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Hydrology and Earth System Sciences An interactive open-access journal of the European Geosciences Union
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Discussion papers
https://doi.org/10.5194/hess-2019-22
© Author(s) 2019. This work is distributed under
the Creative Commons Attribution 4.0 License.
https://doi.org/10.5194/hess-2019-22
© Author(s) 2019. This work is distributed under
the Creative Commons Attribution 4.0 License.

Research article 24 Jan 2019

Research article | 24 Jan 2019

Review status
This discussion paper is a preprint. It is a manuscript under review for the journal Hydrology and Earth System Sciences (HESS).

The 18O ecohydrology of a grassland ecosystem – predictions and observations

Regina T. Hirl1,4, Hans Schnyder1, Ulrike Ostler1, Rudi Schäufele1, Inga Schleip1,2, Sylvia H. Vetter3, Karl Auerswald1, Juan C. Baca Cabrera1, Lisa Wingate4, Margaret M. Barbour5, and Jérôme Ogée4 Regina T. Hirl et al.
  • 1Lehrstuhl für Grünlandlehre, Technische Universität München, 85354 Freising, Germany
  • 2Nachhaltige Grünlandnutzungssysteme und Grünlandökologie, Hochschule für nachhaltige Entwicklung Eberswalde, 16225 Eberswalde, Germany
  • 3The School of Bio logical Sciences, University of Aberdeen, Aberdeen AB24 3UU, UK
  • 4UMR ISPA, INRA, 33140 Villenave d'Ornon, France
  • 5Sydney Institute of Agriculture, The University of Sydney, NSW 2570, Sydney, Australia

Abstract. The oxygen isotope composition (δ18O) of leaf water δ18O>sub>leaf) is an important determinant of environmental and physiological information found in biological archives, but the system-scale understanding of the propagation of the δ18O of rain through soil and xylem water to δ18Oleaf has not been verified for grassland. Here we report a unique and comprehensive dataset of biweekly δ18O observations in soil, stem and leaf waters made over seven growing seasons in a temperate, drought-prone, mixed-species grassland. Using an 18O-enabled soil–plant–atmosphere transfer model, we evaluated our ability to predict the dynamics of δ18O in soil water, the depth of water uptake, and the effects of soil and atmospheric moisture on 18O-enrichment of leaf water (Δ18Oleaf) in this ecosystem. The model accurately predicted the δ18O dynamics of the different ecosystem water pools. Water uptake occurred from shallow soil depths throughout dry and wet periods in all years, presumably because of the high grazing pressure. Δ18Oleaf responded to both soil and atmospheric moisture and was best described when leaf water was separated into two non-mixing water pools. The close agreement between model predictions and observations is remarkable (and promising) as model parameters describing the relevant physical features or functional relationships of soil and vegetation were held constant with one single value for the entire mixed-species ecosystem.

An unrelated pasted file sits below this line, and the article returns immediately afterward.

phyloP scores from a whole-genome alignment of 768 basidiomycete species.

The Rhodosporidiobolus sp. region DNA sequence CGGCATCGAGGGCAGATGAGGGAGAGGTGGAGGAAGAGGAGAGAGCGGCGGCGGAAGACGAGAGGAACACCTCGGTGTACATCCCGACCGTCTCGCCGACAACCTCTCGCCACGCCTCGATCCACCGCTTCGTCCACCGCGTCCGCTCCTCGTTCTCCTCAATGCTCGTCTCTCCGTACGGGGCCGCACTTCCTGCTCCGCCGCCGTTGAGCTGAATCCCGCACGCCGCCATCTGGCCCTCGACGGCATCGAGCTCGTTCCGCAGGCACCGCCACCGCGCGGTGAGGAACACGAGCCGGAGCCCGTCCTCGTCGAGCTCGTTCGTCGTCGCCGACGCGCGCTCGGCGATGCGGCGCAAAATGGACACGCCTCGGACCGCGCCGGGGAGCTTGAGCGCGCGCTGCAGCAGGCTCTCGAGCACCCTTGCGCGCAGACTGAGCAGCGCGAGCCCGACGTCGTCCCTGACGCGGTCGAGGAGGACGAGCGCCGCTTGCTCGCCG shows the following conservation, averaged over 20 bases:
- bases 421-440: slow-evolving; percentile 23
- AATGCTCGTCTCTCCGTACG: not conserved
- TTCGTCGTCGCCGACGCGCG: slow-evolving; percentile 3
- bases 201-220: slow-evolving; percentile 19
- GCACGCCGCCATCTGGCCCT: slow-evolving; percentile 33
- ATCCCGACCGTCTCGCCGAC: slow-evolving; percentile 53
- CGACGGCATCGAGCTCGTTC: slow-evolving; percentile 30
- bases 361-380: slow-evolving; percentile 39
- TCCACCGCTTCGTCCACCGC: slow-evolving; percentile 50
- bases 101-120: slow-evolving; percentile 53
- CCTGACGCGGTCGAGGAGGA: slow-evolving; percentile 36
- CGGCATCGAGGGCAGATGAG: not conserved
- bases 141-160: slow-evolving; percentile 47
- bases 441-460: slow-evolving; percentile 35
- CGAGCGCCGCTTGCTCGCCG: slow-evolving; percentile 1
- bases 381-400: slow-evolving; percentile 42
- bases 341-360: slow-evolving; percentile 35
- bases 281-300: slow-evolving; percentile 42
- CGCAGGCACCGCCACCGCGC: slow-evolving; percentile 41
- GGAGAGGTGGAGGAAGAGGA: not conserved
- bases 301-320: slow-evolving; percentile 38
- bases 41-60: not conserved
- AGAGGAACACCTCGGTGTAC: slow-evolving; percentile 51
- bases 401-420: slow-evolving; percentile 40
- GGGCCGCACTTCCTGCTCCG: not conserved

Regina T. Hirl et al.
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Short summary
We evaluated the system-scale understanding of the propagation of the oxygen isotope signal (δ18O) of rain through soil and xylem to leaf water in a temperate drought-prone grassland. Biweekly δ18O observations of the water pools made during seven growing seasons were accurately reproduced by the 18O-enabled process-based model MuSICA. While water uptake occurred from shallow soil depths throughout dry and wet periods, leaf water 18O enrichment responded to both soil and atmospheric moisture.
We evaluated the system-scale understanding of the propagation of the oxygen isotope signal...
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